13 Acts Of Emotional Abuse Commonly Misinterpreted As Love

Love does not include abuse.

Acts Of Emotional Abuse Commonly Misinterpreted As 'Acts Of Love' fizkes | Canva

When emotionally abusive behavior is mistaken for love, it is easy to misread the signals and stay stuck in a toxic relationship as a result. But how do you know when these "acts of love" are signs of emotional abuse? While behavior that’s abusive can seem like love at times, if your partner wants to own you and take control of you like a possession, that's a sign you're in an emotionally abusive relationship.


Real love, on the other hand, is unconditional. You can be your true self and feel loved for the person you are. When you are holding out for someone to love you, it’s easy to confuse neediness and possessive — or even abusive — behavior as being "wanted" by your partner. You may not even think you're in a toxic, emotionally abusive relationship because your partner seems caring and loving toward you until you do not comply.

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Here are 13 acts of emotional abuse commonly misinterpreted as love:

1. They're extremely jealous and insecure

Is your partner jealous and insecure about you talking to anyone? Do they control who you are with? Do they monitor what you do?


They might accuse you of things you haven't done. Say you cheated or want someone else, even when the accusations are disproportionate to the real situation. They make you feel guilty so you won't go out with your friends and want you there exclusively for them. You are accused of rejecting them when you do things for yourself.

2. They're controlling

They control you to avoid feelings of insecurity or rejection. They treat you better when they have you all to themselves, but abuse you for going out with others. If you do the things that make you happy, they punish you or make you feel bad, as if you’re rejecting them. They find ways to hook you into staying in the relationship and even make you feel guilty through suicide threats or being told you will lose your children.

3. They throw tantrums

Your partner gets upset when you do not comply with their every need and respond by sulking so that you drop everything for them, or otherwise you get mistreated in some way. They have abusive tantrums if you do not comply, or threaten you so that they get their way.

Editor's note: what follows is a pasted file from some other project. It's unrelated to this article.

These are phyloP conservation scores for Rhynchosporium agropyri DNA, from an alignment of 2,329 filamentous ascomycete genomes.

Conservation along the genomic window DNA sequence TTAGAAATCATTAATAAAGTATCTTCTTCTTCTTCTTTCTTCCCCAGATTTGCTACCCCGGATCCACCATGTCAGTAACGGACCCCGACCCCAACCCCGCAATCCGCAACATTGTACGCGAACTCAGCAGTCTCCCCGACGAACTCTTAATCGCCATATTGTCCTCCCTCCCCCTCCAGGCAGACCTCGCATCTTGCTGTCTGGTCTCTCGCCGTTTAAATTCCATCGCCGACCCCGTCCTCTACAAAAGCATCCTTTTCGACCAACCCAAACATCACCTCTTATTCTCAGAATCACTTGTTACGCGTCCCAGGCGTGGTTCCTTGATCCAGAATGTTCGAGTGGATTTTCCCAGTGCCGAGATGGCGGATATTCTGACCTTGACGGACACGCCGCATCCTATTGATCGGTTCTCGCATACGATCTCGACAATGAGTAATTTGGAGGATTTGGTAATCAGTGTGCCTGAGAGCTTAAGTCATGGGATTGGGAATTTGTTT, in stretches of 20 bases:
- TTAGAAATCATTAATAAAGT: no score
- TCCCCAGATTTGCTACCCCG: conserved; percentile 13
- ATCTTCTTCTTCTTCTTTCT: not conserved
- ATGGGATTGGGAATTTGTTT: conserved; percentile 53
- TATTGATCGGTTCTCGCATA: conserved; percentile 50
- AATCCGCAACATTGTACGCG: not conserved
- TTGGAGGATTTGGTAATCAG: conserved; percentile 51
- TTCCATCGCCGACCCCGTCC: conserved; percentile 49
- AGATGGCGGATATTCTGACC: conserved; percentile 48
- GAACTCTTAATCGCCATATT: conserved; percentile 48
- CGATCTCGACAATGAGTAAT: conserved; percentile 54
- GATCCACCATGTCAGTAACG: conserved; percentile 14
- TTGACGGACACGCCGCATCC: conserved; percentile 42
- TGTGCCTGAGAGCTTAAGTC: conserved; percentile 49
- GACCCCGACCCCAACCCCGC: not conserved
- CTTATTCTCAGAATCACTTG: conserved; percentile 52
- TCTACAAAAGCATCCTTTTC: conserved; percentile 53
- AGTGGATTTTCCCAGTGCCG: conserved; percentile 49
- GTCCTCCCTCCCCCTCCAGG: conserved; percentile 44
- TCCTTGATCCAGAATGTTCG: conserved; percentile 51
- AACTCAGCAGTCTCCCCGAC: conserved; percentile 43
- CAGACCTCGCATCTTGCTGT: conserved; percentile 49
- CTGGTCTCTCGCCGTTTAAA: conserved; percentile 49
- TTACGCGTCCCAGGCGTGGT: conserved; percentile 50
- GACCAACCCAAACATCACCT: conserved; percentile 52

4. You’re manipulated by punishment

You're forced to endure the silent treatment or criticism if you are true to yourself, and you're held responsible for their feelings and expected to make them feel better about themselves. You've probably gotten into the habit of pleasing them or complying by giving into what they want, to avoid being punished or emotionally abused

Has your partner punished you when you do not accommodate them? Perhaps they used your fears against you, by threatening divorce or taking the children from you, as a way to emotionally manipulate you into staying. If they feel rejected, they always get back at you.

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5. They put you down

They tell you that no one else would have you. That you can’t survive financially without them to rob you of your independence and selfhood. They attempt to put you down so you don't feel good about yourself, or think you deserve any better.

6. They blame you for everything

They misconstrue what you say, so you become the bad person, who has to pay for it, or you're wrongly accused of saying things you haven’t said.

7. They force you to comply

You feel like you're losing yourself by accommodating them, to the point that you are becoming withdrawn or depressed. The more you please them, the more you reinforce the emotional abuse.

8. They ignore your needs

They make the relationship all about serving their needs and your opinions or feelings don't matter to them.


9. They expect you to "behave"

You're expected to do what they want and always meet their needs. You're abused for not complying.

10. They take away your wants

It feels as though you have no rights as a partner since asserting yourself leads to abusive treatment, so it's easier to avoid conflict by giving up yourself to not be emotionally abused.

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Reflection of emotionally abused woman in broken mirror Triocean via Shutterstock


11. They make you doubt yourself

When you express yourself, they suggest you're mistreating them so that you back down. They belittle and confuse you, so you lose your sense of self.